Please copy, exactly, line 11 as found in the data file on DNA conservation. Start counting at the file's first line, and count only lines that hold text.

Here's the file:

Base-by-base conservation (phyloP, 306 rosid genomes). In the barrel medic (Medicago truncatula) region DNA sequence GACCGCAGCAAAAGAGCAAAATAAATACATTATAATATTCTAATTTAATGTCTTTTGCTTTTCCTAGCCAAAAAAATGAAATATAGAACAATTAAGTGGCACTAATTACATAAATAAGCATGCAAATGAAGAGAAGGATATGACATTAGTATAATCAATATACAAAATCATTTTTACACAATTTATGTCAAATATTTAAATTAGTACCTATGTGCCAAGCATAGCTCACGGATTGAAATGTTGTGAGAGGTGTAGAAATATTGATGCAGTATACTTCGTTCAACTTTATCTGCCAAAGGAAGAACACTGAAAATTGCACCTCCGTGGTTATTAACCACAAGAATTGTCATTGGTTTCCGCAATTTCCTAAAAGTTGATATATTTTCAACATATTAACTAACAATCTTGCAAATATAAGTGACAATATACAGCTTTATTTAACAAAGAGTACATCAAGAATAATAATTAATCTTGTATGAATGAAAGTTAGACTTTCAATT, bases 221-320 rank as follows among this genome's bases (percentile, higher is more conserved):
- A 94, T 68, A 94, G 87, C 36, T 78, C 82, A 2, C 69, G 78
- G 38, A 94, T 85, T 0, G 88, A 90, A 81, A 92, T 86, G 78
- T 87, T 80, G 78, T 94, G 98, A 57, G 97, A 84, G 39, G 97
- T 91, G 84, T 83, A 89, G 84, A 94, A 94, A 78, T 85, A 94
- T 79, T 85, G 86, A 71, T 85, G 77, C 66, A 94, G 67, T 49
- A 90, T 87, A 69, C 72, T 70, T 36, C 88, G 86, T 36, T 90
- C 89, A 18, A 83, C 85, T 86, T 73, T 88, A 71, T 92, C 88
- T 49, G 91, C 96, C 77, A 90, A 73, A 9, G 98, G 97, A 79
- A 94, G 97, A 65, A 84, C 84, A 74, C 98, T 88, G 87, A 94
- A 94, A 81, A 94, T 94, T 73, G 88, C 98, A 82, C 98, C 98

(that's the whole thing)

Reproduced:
- A 94, A 81, A 94, T 94, T 73, G 88, C 98, A 82, C 98, C 98